2015 fire season ‘sigh of relief’ after last year’s record-breaker

2015 fire season ‘sigh of relief’ after last year’s record-breaker
A fire near Reid Lake, located northeast of Yellowknife, forced the evacuation of a campground and cabin owners in early August.Photo courtesy of ENR.

Less costly but no less dangerous, the 2015 fire season is petering down at last.

Environment and Natural Resources Minister Michael Miltenberger said Friday, Aug. 28 that this season, kept alive by about 44 fires still burning across the Northwest Territories, feels like a sigh of relief after last year’s record-setting monster season.

“This year, we were able to not only take care of our business, but help out other jurisdictions as they helped us last year when our backs were against the wall,” he said. “Last year, we were stretched to the limit. We had help from every other jurisdiction in Canada and some states. This year, our fire season has been modest enough that we’ve been able to send some of our highly skilled folks down to the (northern) States where there are fires threatening close to the border.”

The big news of course is no news: no major loss of property, and no casualties. There was one close call in Hay River, where a few residents faced a fire “at the doorstep” and were evacuated briefly from their homes.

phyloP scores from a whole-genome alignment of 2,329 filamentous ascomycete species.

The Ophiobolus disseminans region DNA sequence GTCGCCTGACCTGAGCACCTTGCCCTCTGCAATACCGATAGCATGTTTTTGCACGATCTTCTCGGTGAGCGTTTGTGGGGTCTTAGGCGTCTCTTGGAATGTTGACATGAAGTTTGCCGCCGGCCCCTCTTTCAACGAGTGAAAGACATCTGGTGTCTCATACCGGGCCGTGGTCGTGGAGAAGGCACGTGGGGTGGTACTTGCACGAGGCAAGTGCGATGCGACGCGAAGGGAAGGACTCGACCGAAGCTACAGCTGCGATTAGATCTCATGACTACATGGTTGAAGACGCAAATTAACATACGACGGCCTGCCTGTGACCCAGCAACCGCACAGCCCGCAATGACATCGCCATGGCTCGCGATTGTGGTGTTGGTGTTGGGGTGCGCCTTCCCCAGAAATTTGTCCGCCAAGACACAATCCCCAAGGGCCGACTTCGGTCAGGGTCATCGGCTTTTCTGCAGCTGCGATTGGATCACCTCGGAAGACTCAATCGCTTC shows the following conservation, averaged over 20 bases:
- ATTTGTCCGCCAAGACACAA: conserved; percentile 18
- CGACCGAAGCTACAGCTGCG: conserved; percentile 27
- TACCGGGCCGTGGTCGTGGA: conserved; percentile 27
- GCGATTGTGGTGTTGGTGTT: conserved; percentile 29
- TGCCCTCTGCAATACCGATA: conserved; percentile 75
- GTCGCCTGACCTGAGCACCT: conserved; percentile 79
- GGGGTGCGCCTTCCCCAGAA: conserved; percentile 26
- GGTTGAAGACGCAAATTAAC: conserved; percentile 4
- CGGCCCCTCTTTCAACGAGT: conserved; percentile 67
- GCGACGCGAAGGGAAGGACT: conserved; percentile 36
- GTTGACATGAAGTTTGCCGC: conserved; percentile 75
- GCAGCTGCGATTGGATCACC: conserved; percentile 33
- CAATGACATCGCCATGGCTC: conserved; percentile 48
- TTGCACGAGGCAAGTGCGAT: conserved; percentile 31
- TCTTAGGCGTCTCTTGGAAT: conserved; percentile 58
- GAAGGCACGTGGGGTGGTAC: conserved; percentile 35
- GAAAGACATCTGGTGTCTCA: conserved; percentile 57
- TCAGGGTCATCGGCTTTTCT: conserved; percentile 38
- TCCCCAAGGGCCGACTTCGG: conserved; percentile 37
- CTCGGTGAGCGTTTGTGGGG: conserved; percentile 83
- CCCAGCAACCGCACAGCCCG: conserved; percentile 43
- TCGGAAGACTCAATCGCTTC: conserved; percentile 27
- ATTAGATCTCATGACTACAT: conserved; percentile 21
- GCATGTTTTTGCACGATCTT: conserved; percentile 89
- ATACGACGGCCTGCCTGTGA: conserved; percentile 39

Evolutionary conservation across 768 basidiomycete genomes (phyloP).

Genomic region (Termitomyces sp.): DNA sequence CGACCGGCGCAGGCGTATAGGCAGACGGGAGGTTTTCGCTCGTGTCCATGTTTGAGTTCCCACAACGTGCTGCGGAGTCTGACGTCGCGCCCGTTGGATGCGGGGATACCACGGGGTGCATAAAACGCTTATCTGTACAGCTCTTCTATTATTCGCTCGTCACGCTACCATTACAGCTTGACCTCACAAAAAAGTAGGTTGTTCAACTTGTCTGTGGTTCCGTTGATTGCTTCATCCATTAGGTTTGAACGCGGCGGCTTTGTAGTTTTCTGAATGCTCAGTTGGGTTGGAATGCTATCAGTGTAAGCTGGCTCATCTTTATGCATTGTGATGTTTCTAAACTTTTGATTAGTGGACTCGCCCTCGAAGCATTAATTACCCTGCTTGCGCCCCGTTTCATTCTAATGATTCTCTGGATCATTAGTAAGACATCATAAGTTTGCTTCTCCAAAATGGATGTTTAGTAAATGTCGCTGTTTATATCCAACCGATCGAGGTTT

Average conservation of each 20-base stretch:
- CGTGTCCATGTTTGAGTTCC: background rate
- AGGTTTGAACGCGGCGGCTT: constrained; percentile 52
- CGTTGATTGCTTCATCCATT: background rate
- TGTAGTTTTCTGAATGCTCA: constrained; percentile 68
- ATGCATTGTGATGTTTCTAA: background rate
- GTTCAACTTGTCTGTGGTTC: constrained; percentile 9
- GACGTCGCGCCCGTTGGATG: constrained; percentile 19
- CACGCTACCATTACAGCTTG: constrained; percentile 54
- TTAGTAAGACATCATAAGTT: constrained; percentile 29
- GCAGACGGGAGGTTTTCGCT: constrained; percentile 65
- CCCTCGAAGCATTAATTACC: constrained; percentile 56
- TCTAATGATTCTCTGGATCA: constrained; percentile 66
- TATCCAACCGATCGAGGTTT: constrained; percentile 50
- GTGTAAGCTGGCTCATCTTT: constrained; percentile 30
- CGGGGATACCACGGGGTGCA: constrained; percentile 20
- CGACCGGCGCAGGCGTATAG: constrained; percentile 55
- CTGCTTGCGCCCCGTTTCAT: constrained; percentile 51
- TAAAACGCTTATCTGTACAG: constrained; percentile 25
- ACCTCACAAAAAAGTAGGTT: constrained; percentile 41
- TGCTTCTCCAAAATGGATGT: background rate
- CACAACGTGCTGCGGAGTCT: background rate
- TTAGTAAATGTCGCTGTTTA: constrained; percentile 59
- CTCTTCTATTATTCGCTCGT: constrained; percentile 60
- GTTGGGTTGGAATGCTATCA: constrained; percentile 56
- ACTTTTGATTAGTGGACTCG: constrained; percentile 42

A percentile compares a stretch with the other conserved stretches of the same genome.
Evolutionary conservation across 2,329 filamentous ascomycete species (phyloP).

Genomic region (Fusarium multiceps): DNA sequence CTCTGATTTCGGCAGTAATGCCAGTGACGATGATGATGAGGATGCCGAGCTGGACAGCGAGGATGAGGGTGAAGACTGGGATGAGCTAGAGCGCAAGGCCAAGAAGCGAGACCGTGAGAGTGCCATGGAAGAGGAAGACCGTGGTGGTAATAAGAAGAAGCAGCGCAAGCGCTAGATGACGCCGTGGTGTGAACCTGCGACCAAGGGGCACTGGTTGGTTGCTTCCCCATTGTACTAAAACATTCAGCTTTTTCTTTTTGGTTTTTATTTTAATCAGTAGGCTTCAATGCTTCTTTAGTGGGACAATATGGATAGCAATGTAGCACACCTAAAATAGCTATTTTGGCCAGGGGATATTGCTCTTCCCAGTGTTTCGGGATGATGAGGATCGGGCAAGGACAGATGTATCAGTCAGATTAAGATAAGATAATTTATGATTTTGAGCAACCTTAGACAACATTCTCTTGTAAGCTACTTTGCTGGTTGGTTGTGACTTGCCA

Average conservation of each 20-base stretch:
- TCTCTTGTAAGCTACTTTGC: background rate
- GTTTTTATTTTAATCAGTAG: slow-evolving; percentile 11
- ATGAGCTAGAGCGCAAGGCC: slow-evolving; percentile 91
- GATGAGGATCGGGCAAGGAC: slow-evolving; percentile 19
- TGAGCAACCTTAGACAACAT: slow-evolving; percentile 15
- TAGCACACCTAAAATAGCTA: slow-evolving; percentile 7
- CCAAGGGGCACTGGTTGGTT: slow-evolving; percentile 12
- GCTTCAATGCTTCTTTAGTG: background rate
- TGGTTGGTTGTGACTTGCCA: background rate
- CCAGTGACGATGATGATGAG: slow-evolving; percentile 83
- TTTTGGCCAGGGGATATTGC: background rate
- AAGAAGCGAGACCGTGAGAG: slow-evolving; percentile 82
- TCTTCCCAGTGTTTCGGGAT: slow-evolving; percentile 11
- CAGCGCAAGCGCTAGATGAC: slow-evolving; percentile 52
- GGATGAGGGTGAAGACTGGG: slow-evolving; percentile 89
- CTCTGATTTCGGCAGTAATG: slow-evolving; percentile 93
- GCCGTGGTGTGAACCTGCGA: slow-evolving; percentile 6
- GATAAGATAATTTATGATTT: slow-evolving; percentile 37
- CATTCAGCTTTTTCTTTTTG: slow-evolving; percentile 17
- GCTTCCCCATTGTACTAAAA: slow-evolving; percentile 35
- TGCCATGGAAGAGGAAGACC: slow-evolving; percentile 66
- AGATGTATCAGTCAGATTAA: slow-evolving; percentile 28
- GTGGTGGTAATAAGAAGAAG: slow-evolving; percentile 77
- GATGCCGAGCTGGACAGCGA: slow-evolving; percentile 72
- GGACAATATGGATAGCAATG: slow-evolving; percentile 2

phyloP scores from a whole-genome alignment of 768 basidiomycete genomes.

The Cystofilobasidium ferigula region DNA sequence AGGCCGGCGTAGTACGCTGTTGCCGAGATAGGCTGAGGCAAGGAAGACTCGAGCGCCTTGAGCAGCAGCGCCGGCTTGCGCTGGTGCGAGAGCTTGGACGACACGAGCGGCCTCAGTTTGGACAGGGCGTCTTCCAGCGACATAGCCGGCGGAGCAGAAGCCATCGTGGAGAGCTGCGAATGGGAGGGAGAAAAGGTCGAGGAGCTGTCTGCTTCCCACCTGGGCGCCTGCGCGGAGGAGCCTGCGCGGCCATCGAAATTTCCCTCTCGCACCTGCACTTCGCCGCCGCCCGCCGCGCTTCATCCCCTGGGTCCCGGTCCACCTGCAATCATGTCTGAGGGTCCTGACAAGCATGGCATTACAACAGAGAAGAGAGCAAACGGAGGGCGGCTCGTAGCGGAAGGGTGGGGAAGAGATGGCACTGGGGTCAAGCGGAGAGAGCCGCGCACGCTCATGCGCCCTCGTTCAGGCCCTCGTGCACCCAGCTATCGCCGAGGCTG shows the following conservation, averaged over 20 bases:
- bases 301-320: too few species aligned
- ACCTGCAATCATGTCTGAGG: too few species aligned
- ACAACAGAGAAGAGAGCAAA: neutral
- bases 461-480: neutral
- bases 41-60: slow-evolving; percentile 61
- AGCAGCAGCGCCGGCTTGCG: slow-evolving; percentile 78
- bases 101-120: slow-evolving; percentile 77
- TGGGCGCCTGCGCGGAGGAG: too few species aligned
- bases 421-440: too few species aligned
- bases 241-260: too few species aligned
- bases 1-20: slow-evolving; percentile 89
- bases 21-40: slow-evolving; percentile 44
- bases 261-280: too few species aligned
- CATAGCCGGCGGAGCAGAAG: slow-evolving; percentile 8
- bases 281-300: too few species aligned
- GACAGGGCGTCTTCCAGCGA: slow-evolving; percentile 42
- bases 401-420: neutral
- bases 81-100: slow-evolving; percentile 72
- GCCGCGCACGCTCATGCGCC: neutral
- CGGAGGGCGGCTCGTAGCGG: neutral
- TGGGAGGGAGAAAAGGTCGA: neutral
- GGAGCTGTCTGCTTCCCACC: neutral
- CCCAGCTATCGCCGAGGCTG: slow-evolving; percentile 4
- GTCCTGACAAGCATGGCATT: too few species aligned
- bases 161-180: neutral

“I would be remiss not to point out how well-served we’ve been by the men and women who fight fires and put themselves in harm’s way to protect us during the fire season,” the Thebacha MLA said. “This year, the weather cooperated but they’re still here and doing their jobs.”

The fire season has cost $33 million and destroyed 662,000 hectares of forest so far, a far cry from the 3.4 million hectares lost and $60 million spent in 2014, but still the second-largest season on record. What’s worse, anything “saved” so to speak this fire season will be more than swallowed up by the $28 million-and-counting hydro shortfall mounting as the Territories’ parched rivers are too low to turn the turbines.

“So we have all these extra diesel costs (and) the broader issue of course is climate change,” he said. “In normal circumstances, precipitation falls in patterns you can count on, and there’s a certain range where the climate responds. That for the most part no longer exists so you never know what to expect and we’re all paying a big price. Fires start earlier, they burn hotter, they last longer and they move faster.”

Information on current fire conditions is available online at www.nwtfire.com/nwt-fire-map.

Leave a Comment

You must be logged in to post a comment.

Social Networks